MANKATO, Minn. – Each October, the Minnesota Pork Board has promoted pork by offering bacon during the Pork Power 5K race. The 5K (3.1 miles) race is one of five events operating under the umbrella of the Mankato Marathon.

Yes…bacon…can be eaten while running a 5K race in Mankato.

“It’s a fun event that always has a good turnout,” said Joy Leafblad, sports commissioner director for Visit Mankato. “The Pork Power 5K is the only event that offers food while you run.”

In normal years, pork producers hand out freshly grilled pork chops-on-a-stick after the run.

This year, the event will run a little bit differently with no food giveaways allowed, because of COVID-19 rules. Instead, everyone receives a jacket or sweatshirt plus a medal. For the 5K event, participants who finish and record their time get a sweatshirt with a MN Pork logo.

They also get a cute pig medal.

In its 11th year, the Mankato Marathon offers five events: the Marathon limited to 250 runners; the Half Marathon limited to 900 runners; the 10K and 5K each limited to 700 participants; and the KidsK for 100 participants.

The event normally occurs in mid-October each year. In 2020, participants can choose their course, start time and a day to run their race between Oct. 12-26.

Gold and above sponsors include: Mayo Clinic Health System, Consolidated Communications, HyVee, Pepsi, McDonalds, Northwestern Mutual, Scheels, MTU Onsite Energy, Minnesota Pork Board and Mankato Family YMCA, along with many media partners, and additional sponsors.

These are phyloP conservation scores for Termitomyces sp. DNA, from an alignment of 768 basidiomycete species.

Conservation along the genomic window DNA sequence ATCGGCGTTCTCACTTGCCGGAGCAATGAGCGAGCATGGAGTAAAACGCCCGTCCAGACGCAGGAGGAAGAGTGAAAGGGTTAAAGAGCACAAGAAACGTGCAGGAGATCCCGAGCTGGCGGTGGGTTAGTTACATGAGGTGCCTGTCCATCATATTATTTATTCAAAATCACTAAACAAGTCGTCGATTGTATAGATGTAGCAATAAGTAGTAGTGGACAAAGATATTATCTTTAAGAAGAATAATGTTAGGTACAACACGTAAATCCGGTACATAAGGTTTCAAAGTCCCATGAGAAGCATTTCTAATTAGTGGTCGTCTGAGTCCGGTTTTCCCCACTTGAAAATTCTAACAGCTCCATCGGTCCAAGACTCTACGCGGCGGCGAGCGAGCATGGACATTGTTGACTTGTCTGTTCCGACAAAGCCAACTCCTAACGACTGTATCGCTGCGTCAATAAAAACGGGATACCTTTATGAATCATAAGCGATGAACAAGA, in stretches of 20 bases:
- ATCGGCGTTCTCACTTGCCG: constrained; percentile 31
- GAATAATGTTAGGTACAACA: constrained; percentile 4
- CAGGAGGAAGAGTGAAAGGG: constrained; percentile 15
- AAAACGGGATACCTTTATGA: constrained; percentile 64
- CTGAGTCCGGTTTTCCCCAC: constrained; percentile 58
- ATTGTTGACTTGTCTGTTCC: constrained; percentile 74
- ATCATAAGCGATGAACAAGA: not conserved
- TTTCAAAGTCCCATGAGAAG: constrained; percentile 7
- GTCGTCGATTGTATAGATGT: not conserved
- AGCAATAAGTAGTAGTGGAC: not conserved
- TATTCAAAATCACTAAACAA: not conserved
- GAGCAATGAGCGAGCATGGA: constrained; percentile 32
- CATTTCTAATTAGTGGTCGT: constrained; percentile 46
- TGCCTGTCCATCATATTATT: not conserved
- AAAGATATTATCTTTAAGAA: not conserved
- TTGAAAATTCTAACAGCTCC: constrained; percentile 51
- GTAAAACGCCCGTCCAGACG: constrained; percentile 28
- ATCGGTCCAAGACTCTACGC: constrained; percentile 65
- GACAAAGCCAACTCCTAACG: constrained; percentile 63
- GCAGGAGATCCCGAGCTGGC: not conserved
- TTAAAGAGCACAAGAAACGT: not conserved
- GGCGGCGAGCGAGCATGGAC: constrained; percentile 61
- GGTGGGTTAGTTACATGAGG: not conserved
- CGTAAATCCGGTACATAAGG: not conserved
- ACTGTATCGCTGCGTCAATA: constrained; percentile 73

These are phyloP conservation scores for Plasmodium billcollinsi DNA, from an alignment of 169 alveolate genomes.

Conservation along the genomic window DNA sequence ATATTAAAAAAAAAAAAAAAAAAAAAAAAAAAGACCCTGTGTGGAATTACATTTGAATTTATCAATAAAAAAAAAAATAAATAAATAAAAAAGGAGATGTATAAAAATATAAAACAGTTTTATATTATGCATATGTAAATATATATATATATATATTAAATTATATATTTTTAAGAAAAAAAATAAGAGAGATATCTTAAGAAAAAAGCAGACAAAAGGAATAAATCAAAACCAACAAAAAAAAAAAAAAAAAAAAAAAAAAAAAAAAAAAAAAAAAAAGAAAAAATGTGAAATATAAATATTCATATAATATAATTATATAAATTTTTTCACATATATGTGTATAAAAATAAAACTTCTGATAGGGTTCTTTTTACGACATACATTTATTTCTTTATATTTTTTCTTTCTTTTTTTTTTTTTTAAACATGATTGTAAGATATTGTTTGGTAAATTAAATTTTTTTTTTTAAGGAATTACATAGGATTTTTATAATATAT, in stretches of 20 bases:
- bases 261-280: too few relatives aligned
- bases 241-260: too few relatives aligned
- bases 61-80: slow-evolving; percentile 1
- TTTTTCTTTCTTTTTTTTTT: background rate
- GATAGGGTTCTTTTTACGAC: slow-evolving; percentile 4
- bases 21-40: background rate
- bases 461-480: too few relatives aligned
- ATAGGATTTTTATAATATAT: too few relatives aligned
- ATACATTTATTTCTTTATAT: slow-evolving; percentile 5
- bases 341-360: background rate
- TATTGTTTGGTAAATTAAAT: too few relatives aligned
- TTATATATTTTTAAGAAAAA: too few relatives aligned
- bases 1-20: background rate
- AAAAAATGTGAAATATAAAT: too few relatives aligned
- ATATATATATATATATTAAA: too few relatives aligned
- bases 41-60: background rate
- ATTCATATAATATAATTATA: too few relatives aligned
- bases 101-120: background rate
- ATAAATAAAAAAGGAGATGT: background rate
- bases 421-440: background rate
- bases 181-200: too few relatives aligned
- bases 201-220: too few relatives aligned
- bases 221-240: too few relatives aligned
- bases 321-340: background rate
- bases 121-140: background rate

“We love to partner with Minnesota Pork,” Leafblad said, adding that the Pork Power 5K race sold out last year. “It’s more than a run, it’s an event on Friday night.”

For the past many years, the Pork Power 5K served as a warmup run for Marathon runners and a fun run for others, said Pam Voelkel, Minnesota Pork Board director of events and promotions.

“We’ve actually done this for a number of years with Mankato Marathon,” Voelkel said. “It’s more designed to get that marathon crowd and to stress the nutritional value of pork in a healthy diet.”

Extra protein plus great minerals and vitamins makes pork a good choice for runners, she added.

Pork enthusiasts can find great recipes and ideas for cooking with pork on the Minnesota Pork Facebook page.

Recent recipes on the site include ham pinwheels; tomato basil sausage spaghetti squash, Vietnamese noodle salad and Italian sausage white bean stew.

Minnesota Pork Board is also partnering with Twin Cities Live the week of Oct. 12. A new segment on cooking with pork will be broadcast each day.

“They’ll just be talking about how pork fits into a nutritious diet, the versatility, cooking temperatures and those types of things,” she said.

Over the past six months of COVID-19 quarantine, many consumers are cooking pork at home. Ground pork, pork roasts and ribs are all wonderful foods to use in home cooking.

Since COVID-19, Voelkel’s noticed that many consumers have a new appreciation/understanding for the food system and pork in particular.

“In Minnesota, it doesn’t matter where you go and purchase pork – whether it’s Cub Foods, whether it’s your local butcher shop, whether it’s your local Independent Grocers Alliance, or SuperValu – for the most part, any pork that you purchase – it is very likely it was grown right down the road from where you live,” she said. “Just remember to thank pig farmers that are getting all of that nutritious pork for us.”

The last day to register for the 2020 Mankato Marathon is Oct. 15. Signup information is available at Mankatomarathon.com.